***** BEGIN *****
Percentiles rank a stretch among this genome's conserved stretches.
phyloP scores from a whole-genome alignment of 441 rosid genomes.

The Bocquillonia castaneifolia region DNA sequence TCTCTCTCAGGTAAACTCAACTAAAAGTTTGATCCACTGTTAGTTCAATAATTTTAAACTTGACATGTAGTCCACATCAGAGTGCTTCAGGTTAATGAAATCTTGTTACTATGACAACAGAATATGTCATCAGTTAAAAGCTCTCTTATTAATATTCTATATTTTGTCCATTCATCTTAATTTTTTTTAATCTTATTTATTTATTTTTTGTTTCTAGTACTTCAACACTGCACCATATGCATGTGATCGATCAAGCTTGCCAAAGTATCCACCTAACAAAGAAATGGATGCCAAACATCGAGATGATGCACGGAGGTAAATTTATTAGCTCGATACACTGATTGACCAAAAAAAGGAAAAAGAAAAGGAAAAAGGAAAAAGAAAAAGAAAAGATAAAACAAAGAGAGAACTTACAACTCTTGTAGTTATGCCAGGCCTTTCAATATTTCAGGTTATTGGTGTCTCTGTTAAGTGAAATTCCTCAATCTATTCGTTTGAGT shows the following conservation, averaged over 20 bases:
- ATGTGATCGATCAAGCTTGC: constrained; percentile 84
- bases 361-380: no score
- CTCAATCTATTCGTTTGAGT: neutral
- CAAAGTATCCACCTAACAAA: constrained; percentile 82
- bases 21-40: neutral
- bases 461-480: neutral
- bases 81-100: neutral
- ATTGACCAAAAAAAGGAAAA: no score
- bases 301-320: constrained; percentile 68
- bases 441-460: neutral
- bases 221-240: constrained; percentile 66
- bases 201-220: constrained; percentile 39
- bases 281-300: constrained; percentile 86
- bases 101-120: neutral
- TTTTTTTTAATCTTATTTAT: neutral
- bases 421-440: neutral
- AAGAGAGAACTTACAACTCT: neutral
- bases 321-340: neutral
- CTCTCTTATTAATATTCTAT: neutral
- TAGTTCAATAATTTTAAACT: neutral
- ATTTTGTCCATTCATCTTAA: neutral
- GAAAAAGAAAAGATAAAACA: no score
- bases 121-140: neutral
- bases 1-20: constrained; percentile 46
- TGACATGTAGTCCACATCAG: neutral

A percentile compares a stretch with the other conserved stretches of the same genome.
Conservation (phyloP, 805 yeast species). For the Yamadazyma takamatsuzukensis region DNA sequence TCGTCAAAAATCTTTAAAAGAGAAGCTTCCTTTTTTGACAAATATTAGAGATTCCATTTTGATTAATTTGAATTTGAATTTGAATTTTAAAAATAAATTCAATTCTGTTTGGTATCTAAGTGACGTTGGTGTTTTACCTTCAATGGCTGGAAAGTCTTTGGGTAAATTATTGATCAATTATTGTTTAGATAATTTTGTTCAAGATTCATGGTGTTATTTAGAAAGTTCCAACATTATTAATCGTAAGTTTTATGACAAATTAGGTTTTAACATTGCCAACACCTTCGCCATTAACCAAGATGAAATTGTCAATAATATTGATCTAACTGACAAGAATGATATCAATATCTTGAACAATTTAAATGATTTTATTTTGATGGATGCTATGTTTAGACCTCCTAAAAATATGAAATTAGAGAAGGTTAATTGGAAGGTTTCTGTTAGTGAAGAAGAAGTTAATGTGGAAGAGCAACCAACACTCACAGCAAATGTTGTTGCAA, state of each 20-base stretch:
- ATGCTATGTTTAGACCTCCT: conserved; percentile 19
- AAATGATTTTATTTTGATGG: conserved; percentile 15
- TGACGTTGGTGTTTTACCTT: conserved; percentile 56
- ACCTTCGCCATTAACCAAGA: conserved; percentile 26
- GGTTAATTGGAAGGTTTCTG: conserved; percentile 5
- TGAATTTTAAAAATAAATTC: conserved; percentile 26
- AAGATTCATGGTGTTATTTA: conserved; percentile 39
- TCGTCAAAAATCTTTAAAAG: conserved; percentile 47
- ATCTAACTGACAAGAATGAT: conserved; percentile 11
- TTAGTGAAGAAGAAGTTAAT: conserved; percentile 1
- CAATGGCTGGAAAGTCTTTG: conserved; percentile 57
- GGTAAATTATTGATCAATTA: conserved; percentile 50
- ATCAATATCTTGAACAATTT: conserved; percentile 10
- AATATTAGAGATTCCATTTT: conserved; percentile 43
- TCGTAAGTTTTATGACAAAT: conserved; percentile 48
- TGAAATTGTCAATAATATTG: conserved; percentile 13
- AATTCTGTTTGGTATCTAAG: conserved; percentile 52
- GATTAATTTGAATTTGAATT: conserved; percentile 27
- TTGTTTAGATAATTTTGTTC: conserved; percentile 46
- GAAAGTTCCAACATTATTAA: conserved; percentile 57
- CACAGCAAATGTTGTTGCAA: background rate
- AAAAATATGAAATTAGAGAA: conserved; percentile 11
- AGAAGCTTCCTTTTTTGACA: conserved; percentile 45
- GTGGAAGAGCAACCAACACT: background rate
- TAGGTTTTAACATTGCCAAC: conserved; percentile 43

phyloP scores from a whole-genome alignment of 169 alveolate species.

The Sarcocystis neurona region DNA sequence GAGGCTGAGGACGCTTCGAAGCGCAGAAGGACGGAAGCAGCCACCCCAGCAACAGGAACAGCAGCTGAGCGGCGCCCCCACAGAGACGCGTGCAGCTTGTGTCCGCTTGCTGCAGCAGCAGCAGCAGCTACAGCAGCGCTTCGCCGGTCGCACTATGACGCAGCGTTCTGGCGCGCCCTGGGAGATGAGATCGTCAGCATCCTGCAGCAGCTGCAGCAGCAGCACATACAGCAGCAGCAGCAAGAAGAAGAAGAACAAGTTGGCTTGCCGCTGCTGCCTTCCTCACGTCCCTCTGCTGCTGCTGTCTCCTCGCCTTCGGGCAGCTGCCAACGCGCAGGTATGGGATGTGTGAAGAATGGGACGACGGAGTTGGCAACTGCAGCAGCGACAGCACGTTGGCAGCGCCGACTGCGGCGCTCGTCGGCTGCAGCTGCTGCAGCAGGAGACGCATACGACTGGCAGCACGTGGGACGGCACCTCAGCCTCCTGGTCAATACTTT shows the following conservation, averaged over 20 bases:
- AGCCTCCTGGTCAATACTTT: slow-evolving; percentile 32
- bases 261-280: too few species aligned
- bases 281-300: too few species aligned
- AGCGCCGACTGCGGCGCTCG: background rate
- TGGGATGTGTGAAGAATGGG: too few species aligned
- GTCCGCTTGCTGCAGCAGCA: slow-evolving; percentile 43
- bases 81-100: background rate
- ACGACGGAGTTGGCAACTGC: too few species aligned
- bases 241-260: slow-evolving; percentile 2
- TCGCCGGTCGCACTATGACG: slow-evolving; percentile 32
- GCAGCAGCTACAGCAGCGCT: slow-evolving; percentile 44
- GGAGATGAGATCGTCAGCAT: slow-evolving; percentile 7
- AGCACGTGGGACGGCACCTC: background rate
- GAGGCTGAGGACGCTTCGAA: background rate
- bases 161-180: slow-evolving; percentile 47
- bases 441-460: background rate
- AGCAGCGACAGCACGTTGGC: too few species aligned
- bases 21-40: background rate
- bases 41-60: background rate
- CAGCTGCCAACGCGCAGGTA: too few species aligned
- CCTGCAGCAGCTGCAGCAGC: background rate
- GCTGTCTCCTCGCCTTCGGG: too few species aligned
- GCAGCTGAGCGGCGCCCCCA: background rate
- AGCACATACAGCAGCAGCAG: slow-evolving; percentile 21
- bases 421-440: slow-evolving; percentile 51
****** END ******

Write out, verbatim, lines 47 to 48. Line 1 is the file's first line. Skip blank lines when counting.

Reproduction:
- AATTCTGTTTGGTATCTAAG: conserved; percentile 52
- GATTAATTTGAATTTGAATT: conserved; percentile 27